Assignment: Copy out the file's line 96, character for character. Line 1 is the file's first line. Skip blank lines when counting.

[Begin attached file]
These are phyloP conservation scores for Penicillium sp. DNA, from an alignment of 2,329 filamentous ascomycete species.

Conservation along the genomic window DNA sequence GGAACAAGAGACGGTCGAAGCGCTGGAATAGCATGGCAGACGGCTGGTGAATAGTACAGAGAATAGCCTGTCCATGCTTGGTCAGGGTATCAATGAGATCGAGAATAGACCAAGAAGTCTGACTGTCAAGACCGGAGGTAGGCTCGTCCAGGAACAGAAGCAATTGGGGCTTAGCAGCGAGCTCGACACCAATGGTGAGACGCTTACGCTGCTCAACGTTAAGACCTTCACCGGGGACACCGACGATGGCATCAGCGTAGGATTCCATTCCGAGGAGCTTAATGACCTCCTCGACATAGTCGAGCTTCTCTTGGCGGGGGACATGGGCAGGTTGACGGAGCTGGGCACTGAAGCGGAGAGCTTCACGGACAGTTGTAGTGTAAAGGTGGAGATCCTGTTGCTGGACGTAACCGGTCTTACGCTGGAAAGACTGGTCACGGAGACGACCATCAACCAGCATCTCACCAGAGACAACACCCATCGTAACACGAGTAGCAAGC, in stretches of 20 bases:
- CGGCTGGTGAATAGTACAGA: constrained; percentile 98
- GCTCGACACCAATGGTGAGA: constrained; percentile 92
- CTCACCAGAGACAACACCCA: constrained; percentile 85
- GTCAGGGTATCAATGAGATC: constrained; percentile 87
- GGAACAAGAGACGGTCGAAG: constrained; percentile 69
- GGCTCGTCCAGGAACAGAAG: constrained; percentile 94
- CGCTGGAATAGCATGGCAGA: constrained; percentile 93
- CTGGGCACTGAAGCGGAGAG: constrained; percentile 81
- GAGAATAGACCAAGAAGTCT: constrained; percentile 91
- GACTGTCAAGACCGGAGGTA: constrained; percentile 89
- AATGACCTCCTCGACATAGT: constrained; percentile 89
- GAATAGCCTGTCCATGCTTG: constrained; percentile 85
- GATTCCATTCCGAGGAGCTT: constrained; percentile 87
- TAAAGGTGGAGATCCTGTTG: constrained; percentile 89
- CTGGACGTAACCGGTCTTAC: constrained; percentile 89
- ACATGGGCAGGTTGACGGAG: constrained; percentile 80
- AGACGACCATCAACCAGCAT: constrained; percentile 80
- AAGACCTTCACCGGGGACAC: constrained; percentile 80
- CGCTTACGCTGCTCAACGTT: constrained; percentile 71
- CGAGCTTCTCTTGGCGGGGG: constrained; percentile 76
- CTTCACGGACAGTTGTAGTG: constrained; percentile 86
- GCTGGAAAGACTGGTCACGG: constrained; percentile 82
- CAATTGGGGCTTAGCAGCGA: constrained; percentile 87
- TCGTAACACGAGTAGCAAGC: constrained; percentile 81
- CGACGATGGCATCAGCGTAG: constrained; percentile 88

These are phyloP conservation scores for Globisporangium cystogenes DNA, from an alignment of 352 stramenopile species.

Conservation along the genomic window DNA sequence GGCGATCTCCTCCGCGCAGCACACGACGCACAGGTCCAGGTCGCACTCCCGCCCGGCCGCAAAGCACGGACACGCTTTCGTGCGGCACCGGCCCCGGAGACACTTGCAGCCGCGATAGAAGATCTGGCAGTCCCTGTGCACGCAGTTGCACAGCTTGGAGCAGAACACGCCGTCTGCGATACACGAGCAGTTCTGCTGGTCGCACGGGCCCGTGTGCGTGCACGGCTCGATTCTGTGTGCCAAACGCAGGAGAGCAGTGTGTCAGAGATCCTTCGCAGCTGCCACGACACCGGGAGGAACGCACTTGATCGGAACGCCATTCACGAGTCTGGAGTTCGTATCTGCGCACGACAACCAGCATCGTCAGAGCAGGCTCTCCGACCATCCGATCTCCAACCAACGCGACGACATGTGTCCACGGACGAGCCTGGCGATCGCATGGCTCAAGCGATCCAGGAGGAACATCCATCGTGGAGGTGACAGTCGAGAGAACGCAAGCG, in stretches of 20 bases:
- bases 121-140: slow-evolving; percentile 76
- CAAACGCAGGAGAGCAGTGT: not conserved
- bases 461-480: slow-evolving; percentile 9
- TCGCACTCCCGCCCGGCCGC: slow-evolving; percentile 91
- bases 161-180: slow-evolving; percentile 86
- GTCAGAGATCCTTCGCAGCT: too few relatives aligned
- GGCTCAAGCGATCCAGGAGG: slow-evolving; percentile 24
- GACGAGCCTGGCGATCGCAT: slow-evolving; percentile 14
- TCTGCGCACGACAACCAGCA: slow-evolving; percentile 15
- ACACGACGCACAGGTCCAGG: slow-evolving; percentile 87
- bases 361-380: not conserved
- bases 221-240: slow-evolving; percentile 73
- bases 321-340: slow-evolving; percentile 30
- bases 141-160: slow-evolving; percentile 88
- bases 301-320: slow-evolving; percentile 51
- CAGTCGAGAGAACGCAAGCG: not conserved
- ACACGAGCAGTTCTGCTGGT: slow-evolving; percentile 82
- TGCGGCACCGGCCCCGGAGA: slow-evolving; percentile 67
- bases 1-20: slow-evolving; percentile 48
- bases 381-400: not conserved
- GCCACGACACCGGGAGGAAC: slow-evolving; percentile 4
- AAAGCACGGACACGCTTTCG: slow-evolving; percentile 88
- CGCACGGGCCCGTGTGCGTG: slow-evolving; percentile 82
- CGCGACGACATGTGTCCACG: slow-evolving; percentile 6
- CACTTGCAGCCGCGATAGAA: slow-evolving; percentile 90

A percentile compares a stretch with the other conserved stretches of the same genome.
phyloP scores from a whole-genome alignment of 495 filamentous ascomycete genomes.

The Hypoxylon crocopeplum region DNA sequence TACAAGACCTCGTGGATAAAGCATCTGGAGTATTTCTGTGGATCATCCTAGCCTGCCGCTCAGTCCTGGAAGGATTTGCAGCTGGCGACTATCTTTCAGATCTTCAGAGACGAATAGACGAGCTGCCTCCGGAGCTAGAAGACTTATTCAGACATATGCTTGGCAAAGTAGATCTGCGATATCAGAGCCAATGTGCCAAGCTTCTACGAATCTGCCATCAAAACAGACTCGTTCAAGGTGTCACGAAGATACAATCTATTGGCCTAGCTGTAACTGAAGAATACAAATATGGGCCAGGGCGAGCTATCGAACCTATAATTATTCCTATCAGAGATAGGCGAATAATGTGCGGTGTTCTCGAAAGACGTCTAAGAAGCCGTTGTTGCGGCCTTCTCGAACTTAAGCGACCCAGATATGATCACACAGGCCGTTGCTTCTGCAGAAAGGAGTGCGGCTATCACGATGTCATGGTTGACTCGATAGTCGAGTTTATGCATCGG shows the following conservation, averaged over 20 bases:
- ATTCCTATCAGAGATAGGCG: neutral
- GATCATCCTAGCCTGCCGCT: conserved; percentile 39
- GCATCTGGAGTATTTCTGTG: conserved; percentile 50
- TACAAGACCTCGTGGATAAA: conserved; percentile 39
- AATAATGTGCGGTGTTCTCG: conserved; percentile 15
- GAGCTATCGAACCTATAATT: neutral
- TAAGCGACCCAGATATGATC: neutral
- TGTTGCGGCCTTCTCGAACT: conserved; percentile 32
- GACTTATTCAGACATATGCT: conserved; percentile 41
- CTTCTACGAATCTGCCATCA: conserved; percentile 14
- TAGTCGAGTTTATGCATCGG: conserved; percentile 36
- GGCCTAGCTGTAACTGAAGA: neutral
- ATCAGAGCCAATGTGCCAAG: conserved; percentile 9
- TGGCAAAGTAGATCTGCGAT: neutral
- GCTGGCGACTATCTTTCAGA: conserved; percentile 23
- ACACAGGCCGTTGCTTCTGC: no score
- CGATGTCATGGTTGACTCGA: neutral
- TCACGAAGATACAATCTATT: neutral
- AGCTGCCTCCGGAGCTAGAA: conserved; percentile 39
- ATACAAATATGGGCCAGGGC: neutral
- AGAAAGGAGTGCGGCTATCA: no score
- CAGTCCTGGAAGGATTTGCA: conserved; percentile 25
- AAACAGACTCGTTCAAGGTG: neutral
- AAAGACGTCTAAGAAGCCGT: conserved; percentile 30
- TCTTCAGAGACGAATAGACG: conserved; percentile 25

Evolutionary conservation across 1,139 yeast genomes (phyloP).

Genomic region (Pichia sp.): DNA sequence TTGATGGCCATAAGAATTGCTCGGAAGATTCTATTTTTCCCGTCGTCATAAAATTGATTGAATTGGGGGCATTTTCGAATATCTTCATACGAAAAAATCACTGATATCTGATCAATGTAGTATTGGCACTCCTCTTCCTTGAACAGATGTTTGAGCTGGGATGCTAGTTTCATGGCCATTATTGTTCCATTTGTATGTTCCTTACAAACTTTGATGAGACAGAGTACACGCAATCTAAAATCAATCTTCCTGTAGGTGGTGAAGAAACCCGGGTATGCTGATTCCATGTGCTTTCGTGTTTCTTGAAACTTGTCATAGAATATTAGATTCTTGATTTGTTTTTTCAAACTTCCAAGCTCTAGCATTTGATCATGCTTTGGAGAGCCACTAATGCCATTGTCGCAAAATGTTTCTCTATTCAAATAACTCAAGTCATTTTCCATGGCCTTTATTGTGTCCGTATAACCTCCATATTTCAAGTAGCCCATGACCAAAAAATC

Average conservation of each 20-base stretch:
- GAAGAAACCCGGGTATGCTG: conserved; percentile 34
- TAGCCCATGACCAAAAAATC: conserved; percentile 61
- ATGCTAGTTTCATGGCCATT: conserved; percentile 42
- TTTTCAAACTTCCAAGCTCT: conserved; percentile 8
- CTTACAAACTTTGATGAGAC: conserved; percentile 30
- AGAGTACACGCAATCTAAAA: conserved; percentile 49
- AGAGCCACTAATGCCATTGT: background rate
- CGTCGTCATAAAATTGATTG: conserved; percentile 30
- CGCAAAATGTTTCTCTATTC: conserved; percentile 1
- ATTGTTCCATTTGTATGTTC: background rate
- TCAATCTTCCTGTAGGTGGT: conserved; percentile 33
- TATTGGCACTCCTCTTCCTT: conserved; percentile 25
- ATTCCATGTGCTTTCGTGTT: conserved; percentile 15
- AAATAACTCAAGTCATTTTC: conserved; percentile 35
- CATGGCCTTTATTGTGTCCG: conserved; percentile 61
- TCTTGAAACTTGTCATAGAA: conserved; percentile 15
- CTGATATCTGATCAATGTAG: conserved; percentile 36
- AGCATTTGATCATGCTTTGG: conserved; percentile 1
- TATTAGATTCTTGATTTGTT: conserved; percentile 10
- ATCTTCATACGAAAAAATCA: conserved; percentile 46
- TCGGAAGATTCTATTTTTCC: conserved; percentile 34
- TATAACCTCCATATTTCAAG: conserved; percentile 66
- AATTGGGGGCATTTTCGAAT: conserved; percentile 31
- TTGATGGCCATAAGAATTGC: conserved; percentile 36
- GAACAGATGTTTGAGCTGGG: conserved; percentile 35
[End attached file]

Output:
- TCAATCTTCCTGTAGGTGGT: conserved; percentile 33